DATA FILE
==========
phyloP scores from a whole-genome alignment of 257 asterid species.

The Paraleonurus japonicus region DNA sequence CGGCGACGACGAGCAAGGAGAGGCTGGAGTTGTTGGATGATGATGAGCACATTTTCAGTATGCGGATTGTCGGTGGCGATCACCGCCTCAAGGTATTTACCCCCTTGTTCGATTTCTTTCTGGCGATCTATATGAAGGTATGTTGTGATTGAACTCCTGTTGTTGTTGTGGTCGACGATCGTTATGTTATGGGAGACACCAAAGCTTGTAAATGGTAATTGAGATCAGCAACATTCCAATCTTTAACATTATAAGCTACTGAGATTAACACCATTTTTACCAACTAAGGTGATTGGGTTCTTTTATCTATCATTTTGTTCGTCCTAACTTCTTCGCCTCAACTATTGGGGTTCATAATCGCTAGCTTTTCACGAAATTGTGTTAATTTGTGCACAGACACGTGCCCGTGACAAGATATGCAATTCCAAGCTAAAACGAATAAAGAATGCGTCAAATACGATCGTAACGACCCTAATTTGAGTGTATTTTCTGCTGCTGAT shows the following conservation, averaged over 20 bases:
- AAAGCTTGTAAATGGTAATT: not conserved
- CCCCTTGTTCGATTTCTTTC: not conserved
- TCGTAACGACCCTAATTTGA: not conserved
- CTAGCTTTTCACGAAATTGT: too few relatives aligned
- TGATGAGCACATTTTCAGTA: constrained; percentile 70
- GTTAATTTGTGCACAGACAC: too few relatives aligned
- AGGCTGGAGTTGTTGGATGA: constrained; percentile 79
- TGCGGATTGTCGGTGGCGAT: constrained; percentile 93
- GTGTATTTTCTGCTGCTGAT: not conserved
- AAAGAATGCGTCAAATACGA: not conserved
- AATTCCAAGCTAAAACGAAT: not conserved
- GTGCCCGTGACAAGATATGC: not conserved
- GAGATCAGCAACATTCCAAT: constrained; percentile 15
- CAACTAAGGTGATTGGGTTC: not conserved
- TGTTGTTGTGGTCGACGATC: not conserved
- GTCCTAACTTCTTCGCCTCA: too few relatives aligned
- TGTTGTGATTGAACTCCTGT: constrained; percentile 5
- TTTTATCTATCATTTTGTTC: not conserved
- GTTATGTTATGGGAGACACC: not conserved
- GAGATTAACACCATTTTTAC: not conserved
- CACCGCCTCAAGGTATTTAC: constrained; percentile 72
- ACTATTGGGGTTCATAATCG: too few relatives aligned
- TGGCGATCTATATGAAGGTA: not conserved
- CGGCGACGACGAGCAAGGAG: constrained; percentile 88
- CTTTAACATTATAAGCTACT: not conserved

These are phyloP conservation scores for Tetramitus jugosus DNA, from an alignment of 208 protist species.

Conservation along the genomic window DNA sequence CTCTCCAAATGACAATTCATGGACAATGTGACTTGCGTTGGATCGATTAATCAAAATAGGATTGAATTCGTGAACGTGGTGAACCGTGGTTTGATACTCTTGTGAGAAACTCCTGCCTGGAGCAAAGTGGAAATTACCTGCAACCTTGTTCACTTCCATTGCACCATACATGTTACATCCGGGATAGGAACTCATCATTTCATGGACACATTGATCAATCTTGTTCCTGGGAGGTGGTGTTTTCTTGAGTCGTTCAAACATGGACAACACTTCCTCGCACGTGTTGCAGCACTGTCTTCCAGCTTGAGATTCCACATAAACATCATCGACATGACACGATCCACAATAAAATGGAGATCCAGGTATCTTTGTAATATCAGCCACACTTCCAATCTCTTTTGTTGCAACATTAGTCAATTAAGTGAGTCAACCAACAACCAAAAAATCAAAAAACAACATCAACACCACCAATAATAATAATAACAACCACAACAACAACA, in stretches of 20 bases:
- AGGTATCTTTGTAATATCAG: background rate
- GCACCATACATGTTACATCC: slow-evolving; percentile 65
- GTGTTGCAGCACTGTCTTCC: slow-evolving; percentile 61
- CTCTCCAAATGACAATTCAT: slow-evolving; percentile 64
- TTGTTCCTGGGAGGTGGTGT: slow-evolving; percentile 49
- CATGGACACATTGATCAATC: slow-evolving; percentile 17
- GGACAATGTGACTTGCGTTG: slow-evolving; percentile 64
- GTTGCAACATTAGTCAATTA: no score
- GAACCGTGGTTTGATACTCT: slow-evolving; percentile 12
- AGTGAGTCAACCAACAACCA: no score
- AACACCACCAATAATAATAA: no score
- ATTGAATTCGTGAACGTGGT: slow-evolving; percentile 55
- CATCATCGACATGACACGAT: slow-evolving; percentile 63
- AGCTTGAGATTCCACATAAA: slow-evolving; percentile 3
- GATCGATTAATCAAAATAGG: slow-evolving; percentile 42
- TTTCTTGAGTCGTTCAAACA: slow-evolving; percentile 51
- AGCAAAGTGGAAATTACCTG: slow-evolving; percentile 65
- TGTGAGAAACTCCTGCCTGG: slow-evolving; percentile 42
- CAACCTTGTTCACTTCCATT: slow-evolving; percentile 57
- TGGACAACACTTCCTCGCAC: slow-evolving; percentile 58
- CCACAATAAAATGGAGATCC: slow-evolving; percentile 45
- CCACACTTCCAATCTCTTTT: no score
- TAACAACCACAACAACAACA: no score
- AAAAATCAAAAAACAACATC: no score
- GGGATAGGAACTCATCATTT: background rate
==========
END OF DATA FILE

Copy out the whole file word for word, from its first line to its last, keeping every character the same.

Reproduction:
phyloP scores from a whole-genome alignment of 257 asterid species.

The Paraleonurus japonicus region DNA sequence CGGCGACGACGAGCAAGGAGAGGCTGGAGTTGTTGGATGATGATGAGCACATTTTCAGTATGCGGATTGTCGGTGGCGATCACCGCCTCAAGGTATTTACCCCCTTGTTCGATTTCTTTCTGGCGATCTATATGAAGGTATGTTGTGATTGAACTCCTGTTGTTGTTGTGGTCGACGATCGTTATGTTATGGGAGACACCAAAGCTTGTAAATGGTAATTGAGATCAGCAACATTCCAATCTTTAACATTATAAGCTACTGAGATTAACACCATTTTTACCAACTAAGGTGATTGGGTTCTTTTATCTATCATTTTGTTCGTCCTAACTTCTTCGCCTCAACTATTGGGGTTCATAATCGCTAGCTTTTCACGAAATTGTGTTAATTTGTGCACAGACACGTGCCCGTGACAAGATATGCAATTCCAAGCTAAAACGAATAAAGAATGCGTCAAATACGATCGTAACGACCCTAATTTGAGTGTATTTTCTGCTGCTGAT shows the following conservation, averaged over 20 bases:
- AAAGCTTGTAAATGGTAATT: not conserved
- CCCCTTGTTCGATTTCTTTC: not conserved
- TCGTAACGACCCTAATTTGA: not conserved
- CTAGCTTTTCACGAAATTGT: too few relatives aligned
- TGATGAGCACATTTTCAGTA: constrained; percentile 70
- GTTAATTTGTGCACAGACAC: too few relatives aligned
- AGGCTGGAGTTGTTGGATGA: constrained; percentile 79
- TGCGGATTGTCGGTGGCGAT: constrained; percentile 93
- GTGTATTTTCTGCTGCTGAT: not conserved
- AAAGAATGCGTCAAATACGA: not conserved
- AATTCCAAGCTAAAACGAAT: not conserved
- GTGCCCGTGACAAGATATGC: not conserved
- GAGATCAGCAACATTCCAAT: constrained; percentile 15
- CAACTAAGGTGATTGGGTTC: not conserved
- TGTTGTTGTGGTCGACGATC: not conserved
- GTCCTAACTTCTTCGCCTCA: too few relatives aligned
- TGTTGTGATTGAACTCCTGT: constrained; percentile 5
- TTTTATCTATCATTTTGTTC: not conserved
- GTTATGTTATGGGAGACACC: not conserved
- GAGATTAACACCATTTTTAC: not conserved
- CACCGCCTCAAGGTATTTAC: constrained; percentile 72
- ACTATTGGGGTTCATAATCG: too few relatives aligned
- TGGCGATCTATATGAAGGTA: not conserved
- CGGCGACGACGAGCAAGGAG: constrained; percentile 88
- CTTTAACATTATAAGCTACT: not conserved

These are phyloP conservation scores for Tetramitus jugosus DNA, from an alignment of 208 protist species.

Conservation along the genomic window DNA sequence CTCTCCAAATGACAATTCATGGACAATGTGACTTGCGTTGGATCGATTAATCAAAATAGGATTGAATTCGTGAACGTGGTGAACCGTGGTTTGATACTCTTGTGAGAAACTCCTGCCTGGAGCAAAGTGGAAATTACCTGCAACCTTGTTCACTTCCATTGCACCATACATGTTACATCCGGGATAGGAACTCATCATTTCATGGACACATTGATCAATCTTGTTCCTGGGAGGTGGTGTTTTCTTGAGTCGTTCAAACATGGACAACACTTCCTCGCACGTGTTGCAGCACTGTCTTCCAGCTTGAGATTCCACATAAACATCATCGACATGACACGATCCACAATAAAATGGAGATCCAGGTATCTTTGTAATATCAGCCACACTTCCAATCTCTTTTGTTGCAACATTAGTCAATTAAGTGAGTCAACCAACAACCAAAAAATCAAAAAACAACATCAACACCACCAATAATAATAATAACAACCACAACAACAACA, in stretches of 20 bases:
- AGGTATCTTTGTAATATCAG: background rate
- GCACCATACATGTTACATCC: slow-evolving; percentile 65
- GTGTTGCAGCACTGTCTTCC: slow-evolving; percentile 61
- CTCTCCAAATGACAATTCAT: slow-evolving; percentile 64
- TTGTTCCTGGGAGGTGGTGT: slow-evolving; percentile 49
- CATGGACACATTGATCAATC: slow-evolving; percentile 17
- GGACAATGTGACTTGCGTTG: slow-evolving; percentile 64
- GTTGCAACATTAGTCAATTA: no score
- GAACCGTGGTTTGATACTCT: slow-evolving; percentile 12
- AGTGAGTCAACCAACAACCA: no score
- AACACCACCAATAATAATAA: no score
- ATTGAATTCGTGAACGTGGT: slow-evolving; percentile 55
- CATCATCGACATGACACGAT: slow-evolving; percentile 63
- AGCTTGAGATTCCACATAAA: slow-evolving; percentile 3
- GATCGATTAATCAAAATAGG: slow-evolving; percentile 42
- TTTCTTGAGTCGTTCAAACA: slow-evolving; percentile 51
- AGCAAAGTGGAAATTACCTG: slow-evolving; percentile 65
- TGTGAGAAACTCCTGCCTGG: slow-evolving; percentile 42
- CAACCTTGTTCACTTCCATT: slow-evolving; percentile 57
- TGGACAACACTTCCTCGCAC: slow-evolving; percentile 58
- CCACAATAAAATGGAGATCC: slow-evolving; percentile 45
- CCACACTTCCAATCTCTTTT: no score
- TAACAACCACAACAACAACA: no score
- AAAAATCAAAAAACAACATC: no score
- GGGATAGGAACTCATCATTT: background rate